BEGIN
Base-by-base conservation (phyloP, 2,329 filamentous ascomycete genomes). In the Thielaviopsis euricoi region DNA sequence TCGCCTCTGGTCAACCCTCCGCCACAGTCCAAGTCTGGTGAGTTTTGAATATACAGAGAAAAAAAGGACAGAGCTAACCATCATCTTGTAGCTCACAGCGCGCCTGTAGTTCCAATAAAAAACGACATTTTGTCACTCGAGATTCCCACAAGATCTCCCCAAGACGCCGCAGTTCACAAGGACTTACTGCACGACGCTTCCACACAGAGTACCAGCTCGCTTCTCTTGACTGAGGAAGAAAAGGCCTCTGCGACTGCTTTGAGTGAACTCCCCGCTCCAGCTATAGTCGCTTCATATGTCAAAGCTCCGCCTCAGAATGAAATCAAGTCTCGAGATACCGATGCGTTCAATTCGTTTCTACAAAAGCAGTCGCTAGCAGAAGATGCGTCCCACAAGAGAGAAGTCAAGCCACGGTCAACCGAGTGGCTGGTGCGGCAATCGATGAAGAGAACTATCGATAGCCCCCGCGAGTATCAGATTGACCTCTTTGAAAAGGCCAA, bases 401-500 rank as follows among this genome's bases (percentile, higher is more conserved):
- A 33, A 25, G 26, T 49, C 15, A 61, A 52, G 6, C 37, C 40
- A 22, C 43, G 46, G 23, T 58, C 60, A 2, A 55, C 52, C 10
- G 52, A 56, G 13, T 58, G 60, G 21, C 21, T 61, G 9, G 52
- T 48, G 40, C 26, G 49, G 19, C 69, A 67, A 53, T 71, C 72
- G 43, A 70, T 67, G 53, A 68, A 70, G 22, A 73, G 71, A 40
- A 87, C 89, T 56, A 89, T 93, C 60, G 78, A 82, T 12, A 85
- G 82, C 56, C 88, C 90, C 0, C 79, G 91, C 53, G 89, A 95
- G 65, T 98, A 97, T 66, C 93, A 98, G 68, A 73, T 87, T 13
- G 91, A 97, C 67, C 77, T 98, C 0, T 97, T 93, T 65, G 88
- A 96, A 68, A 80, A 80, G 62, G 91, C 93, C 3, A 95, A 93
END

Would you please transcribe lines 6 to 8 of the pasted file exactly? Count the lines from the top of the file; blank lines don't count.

- G 43, A 70, T 67, G 53, A 68, A 70, G 22, A 73, G 71, A 40
- A 87, C 89, T 56, A 89, T 93, C 60, G 78, A 82, T 12, A 85
- G 82, C 56, C 88, C 90, C 0, C 79, G 91, C 53, G 89, A 95